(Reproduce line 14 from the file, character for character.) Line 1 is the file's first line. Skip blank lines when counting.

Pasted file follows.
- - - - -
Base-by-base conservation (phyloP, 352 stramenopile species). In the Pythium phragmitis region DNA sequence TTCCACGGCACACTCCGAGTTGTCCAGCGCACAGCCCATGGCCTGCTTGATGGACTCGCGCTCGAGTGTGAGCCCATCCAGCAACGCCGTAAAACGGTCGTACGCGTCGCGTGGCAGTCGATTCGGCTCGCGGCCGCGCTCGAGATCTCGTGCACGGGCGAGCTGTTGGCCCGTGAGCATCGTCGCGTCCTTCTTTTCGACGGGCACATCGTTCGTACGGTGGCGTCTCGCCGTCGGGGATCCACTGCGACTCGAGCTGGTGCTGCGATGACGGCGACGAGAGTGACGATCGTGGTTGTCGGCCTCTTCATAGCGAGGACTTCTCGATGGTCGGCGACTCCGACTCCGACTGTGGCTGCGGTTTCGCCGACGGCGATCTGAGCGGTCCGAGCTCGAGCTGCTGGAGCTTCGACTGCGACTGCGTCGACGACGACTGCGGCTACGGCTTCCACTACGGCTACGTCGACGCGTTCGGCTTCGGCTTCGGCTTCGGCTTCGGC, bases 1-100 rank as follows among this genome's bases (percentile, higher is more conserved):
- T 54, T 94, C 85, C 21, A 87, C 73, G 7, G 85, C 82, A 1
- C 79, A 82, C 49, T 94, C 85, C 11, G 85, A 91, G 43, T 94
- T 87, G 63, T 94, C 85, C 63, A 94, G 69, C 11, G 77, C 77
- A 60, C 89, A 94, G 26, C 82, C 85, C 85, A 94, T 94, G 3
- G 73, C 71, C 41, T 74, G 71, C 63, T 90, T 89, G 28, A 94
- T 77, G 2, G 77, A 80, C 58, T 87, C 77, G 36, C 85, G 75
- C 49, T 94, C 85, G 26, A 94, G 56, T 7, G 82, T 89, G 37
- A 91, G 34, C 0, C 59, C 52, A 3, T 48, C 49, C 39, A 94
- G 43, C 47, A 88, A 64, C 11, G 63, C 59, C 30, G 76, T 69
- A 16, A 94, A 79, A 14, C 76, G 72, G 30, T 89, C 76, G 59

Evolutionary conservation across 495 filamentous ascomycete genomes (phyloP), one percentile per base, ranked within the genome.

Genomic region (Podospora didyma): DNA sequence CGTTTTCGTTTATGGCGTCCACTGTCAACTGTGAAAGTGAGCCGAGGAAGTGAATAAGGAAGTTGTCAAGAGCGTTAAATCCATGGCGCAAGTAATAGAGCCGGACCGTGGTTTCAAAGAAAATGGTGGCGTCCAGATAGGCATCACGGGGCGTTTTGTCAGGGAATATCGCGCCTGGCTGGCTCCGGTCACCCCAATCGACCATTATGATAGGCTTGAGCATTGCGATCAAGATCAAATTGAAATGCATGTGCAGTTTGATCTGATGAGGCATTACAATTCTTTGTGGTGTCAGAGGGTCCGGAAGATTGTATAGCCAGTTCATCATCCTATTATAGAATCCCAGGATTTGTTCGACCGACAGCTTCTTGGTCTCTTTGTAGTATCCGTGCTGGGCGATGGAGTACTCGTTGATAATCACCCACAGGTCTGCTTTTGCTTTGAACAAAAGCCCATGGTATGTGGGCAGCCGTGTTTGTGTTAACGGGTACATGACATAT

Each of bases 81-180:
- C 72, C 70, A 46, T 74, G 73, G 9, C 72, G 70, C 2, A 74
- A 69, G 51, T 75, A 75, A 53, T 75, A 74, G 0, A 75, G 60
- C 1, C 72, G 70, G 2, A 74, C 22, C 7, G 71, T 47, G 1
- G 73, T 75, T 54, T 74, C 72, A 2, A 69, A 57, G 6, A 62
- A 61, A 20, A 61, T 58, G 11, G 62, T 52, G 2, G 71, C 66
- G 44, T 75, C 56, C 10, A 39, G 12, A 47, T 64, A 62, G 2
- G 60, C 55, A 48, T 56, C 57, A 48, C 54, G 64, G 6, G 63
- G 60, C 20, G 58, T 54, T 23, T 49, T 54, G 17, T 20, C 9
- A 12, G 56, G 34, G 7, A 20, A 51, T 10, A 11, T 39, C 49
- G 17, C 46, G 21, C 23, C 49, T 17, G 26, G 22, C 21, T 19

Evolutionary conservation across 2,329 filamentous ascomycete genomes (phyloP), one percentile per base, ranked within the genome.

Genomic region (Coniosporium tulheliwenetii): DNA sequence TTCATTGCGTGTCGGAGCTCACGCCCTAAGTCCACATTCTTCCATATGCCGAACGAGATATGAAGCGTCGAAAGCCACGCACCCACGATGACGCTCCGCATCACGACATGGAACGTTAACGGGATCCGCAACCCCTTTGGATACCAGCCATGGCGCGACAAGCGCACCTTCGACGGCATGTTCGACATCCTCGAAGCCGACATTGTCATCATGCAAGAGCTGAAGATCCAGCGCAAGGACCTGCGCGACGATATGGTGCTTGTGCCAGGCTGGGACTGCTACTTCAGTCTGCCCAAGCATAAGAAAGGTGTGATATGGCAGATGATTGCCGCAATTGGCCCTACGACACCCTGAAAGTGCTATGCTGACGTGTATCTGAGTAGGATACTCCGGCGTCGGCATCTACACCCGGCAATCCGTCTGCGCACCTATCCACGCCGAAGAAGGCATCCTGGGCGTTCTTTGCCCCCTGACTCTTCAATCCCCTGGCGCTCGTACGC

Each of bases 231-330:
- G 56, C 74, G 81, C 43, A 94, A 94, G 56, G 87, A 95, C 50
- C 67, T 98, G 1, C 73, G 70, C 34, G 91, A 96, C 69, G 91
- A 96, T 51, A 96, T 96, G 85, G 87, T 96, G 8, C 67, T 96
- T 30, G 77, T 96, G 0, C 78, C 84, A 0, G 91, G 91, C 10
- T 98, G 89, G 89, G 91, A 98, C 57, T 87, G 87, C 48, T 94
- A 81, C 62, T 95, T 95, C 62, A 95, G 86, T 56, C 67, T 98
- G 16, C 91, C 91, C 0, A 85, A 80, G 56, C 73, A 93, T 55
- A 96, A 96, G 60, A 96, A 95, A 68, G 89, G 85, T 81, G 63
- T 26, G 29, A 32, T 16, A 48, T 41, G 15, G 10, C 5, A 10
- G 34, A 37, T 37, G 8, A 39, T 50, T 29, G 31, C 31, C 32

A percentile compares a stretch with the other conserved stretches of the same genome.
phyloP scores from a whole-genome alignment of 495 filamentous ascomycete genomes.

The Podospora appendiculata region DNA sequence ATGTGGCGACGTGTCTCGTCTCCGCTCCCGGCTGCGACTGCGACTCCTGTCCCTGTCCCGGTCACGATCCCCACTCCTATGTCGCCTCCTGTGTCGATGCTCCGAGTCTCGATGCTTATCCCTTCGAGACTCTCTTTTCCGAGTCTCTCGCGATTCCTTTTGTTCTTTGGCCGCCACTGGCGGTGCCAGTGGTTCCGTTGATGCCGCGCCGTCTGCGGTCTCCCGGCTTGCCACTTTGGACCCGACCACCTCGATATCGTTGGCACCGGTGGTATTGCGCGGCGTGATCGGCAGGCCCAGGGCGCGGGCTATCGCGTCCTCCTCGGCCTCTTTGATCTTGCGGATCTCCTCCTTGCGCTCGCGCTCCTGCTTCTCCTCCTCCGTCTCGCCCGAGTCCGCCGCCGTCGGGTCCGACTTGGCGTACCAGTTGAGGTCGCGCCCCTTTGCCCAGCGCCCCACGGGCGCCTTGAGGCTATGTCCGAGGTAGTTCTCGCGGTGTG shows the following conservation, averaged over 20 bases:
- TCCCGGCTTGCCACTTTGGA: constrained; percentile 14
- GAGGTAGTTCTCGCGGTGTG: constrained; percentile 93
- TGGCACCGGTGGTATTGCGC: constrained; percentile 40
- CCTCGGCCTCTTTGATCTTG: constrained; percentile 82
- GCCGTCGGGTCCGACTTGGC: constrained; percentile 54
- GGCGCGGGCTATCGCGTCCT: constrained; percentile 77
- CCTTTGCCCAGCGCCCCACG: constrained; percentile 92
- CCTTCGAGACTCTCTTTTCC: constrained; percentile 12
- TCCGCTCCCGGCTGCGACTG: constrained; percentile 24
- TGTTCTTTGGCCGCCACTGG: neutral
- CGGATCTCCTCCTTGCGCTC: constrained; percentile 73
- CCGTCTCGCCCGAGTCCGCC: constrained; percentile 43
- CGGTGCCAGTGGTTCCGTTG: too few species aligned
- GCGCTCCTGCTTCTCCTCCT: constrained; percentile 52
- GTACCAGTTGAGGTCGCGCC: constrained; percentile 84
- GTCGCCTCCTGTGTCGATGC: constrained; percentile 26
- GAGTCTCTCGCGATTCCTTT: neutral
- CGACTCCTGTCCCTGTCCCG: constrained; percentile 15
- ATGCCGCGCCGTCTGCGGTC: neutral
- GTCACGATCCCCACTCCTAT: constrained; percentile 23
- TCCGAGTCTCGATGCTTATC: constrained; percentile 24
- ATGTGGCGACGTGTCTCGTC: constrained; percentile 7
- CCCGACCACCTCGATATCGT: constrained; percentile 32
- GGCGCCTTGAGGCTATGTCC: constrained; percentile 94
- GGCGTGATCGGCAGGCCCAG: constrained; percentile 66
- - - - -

Each of bases 81-180: